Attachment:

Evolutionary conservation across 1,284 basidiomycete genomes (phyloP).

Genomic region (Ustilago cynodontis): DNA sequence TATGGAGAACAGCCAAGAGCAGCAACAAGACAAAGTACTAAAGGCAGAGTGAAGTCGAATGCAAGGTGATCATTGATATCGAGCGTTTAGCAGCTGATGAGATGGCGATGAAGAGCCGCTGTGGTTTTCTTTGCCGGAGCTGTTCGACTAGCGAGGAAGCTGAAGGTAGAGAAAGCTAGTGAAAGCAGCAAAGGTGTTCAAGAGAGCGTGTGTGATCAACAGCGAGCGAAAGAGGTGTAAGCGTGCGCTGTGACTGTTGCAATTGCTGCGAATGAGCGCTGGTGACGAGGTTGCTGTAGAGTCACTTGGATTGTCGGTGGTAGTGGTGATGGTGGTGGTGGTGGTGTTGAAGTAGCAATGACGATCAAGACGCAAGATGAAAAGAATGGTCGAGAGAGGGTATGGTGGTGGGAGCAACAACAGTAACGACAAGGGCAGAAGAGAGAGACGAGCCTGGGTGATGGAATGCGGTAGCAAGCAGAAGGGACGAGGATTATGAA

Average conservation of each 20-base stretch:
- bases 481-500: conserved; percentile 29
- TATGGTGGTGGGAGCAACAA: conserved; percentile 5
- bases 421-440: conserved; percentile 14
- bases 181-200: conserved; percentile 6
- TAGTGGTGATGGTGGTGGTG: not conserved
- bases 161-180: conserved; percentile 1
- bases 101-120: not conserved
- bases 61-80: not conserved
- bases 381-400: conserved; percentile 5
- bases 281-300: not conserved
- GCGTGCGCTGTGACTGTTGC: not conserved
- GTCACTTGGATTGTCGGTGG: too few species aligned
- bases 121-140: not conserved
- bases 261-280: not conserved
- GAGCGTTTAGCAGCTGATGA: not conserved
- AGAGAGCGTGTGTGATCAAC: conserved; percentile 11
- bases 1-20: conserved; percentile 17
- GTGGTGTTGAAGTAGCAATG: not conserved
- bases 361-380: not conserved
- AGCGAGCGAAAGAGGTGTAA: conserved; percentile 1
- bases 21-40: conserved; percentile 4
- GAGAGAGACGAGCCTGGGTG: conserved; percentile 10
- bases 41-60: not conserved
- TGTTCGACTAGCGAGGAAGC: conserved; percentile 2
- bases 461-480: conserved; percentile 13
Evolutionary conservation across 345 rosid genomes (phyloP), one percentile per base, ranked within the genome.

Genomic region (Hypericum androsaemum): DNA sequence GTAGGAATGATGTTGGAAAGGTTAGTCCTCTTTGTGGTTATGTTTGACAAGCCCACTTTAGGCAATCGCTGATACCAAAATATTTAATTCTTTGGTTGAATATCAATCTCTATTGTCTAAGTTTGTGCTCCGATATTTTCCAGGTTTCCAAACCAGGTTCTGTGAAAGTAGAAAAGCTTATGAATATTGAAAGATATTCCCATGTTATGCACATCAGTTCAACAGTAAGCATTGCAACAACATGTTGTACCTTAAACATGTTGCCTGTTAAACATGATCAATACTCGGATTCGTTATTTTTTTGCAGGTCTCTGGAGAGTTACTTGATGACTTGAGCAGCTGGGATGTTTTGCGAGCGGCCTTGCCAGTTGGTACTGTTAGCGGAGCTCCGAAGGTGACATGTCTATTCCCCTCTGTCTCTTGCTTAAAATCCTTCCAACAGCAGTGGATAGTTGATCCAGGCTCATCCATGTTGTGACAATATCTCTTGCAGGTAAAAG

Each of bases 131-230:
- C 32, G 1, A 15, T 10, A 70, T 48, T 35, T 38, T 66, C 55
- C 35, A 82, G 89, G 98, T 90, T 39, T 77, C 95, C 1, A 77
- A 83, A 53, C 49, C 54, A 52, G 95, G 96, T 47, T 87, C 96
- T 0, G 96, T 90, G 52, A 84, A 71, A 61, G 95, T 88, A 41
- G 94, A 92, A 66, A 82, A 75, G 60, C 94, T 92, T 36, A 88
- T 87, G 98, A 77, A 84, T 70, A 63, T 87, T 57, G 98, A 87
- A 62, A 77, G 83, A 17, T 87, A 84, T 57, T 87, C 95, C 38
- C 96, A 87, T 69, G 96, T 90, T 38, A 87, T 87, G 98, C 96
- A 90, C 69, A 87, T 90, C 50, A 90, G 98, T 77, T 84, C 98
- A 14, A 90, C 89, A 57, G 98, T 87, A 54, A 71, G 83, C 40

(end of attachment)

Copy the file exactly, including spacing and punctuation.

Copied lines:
Evolutionary conservation across 1,284 basidiomycete genomes (phyloP).

Genomic region (Ustilago cynodontis): DNA sequence TATGGAGAACAGCCAAGAGCAGCAACAAGACAAAGTACTAAAGGCAGAGTGAAGTCGAATGCAAGGTGATCATTGATATCGAGCGTTTAGCAGCTGATGAGATGGCGATGAAGAGCCGCTGTGGTTTTCTTTGCCGGAGCTGTTCGACTAGCGAGGAAGCTGAAGGTAGAGAAAGCTAGTGAAAGCAGCAAAGGTGTTCAAGAGAGCGTGTGTGATCAACAGCGAGCGAAAGAGGTGTAAGCGTGCGCTGTGACTGTTGCAATTGCTGCGAATGAGCGCTGGTGACGAGGTTGCTGTAGAGTCACTTGGATTGTCGGTGGTAGTGGTGATGGTGGTGGTGGTGGTGTTGAAGTAGCAATGACGATCAAGACGCAAGATGAAAAGAATGGTCGAGAGAGGGTATGGTGGTGGGAGCAACAACAGTAACGACAAGGGCAGAAGAGAGAGACGAGCCTGGGTGATGGAATGCGGTAGCAAGCAGAAGGGACGAGGATTATGAA

Average conservation of each 20-base stretch:
- bases 481-500: conserved; percentile 29
- TATGGTGGTGGGAGCAACAA: conserved; percentile 5
- bases 421-440: conserved; percentile 14
- bases 181-200: conserved; percentile 6
- TAGTGGTGATGGTGGTGGTG: not conserved
- bases 161-180: conserved; percentile 1
- bases 101-120: not conserved
- bases 61-80: not conserved
- bases 381-400: conserved; percentile 5
- bases 281-300: not conserved
- GCGTGCGCTGTGACTGTTGC: not conserved
- GTCACTTGGATTGTCGGTGG: too few species aligned
- bases 121-140: not conserved
- bases 261-280: not conserved
- GAGCGTTTAGCAGCTGATGA: not conserved
- AGAGAGCGTGTGTGATCAAC: conserved; percentile 11
- bases 1-20: conserved; percentile 17
- GTGGTGTTGAAGTAGCAATG: not conserved
- bases 361-380: not conserved
- AGCGAGCGAAAGAGGTGTAA: conserved; percentile 1
- bases 21-40: conserved; percentile 4
- GAGAGAGACGAGCCTGGGTG: conserved; percentile 10
- bases 41-60: not conserved
- TGTTCGACTAGCGAGGAAGC: conserved; percentile 2
- bases 461-480: conserved; percentile 13
Evolutionary conservation across 345 rosid genomes (phyloP), one percentile per base, ranked within the genome.

Genomic region (Hypericum androsaemum): DNA sequence GTAGGAATGATGTTGGAAAGGTTAGTCCTCTTTGTGGTTATGTTTGACAAGCCCACTTTAGGCAATCGCTGATACCAAAATATTTAATTCTTTGGTTGAATATCAATCTCTATTGTCTAAGTTTGTGCTCCGATATTTTCCAGGTTTCCAAACCAGGTTCTGTGAAAGTAGAAAAGCTTATGAATATTGAAAGATATTCCCATGTTATGCACATCAGTTCAACAGTAAGCATTGCAACAACATGTTGTACCTTAAACATGTTGCCTGTTAAACATGATCAATACTCGGATTCGTTATTTTTTTGCAGGTCTCTGGAGAGTTACTTGATGACTTGAGCAGCTGGGATGTTTTGCGAGCGGCCTTGCCAGTTGGTACTGTTAGCGGAGCTCCGAAGGTGACATGTCTATTCCCCTCTGTCTCTTGCTTAAAATCCTTCCAACAGCAGTGGATAGTTGATCCAGGCTCATCCATGTTGTGACAATATCTCTTGCAGGTAAAAG

Each of bases 131-230:
- C 32, G 1, A 15, T 10, A 70, T 48, T 35, T 38, T 66, C 55
- C 35, A 82, G 89, G 98, T 90, T 39, T 77, C 95, C 1, A 77
- A 83, A 53, C 49, C 54, A 52, G 95, G 96, T 47, T 87, C 96
- T 0, G 96, T 90, G 52, A 84, A 71, A 61, G 95, T 88, A 41
- G 94, A 92, A 66, A 82, A 75, G 60, C 94, T 92, T 36, A 88
- T 87, G 98, A 77, A 84, T 70, A 63, T 87, T 57, G 98, A 87
- A 62, A 77, G 83, A 17, T 87, A 84, T 57, T 87, C 95, C 38
- C 96, A 87, T 69, G 96, T 90, T 38, A 87, T 87, G 98, C 96
- A 90, C 69, A 87, T 90, C 50, A 90, G 98, T 77, T 84, C 98
- A 14, A 90, C 89, A 57, G 98, T 87, A 54, A 71, G 83, C 40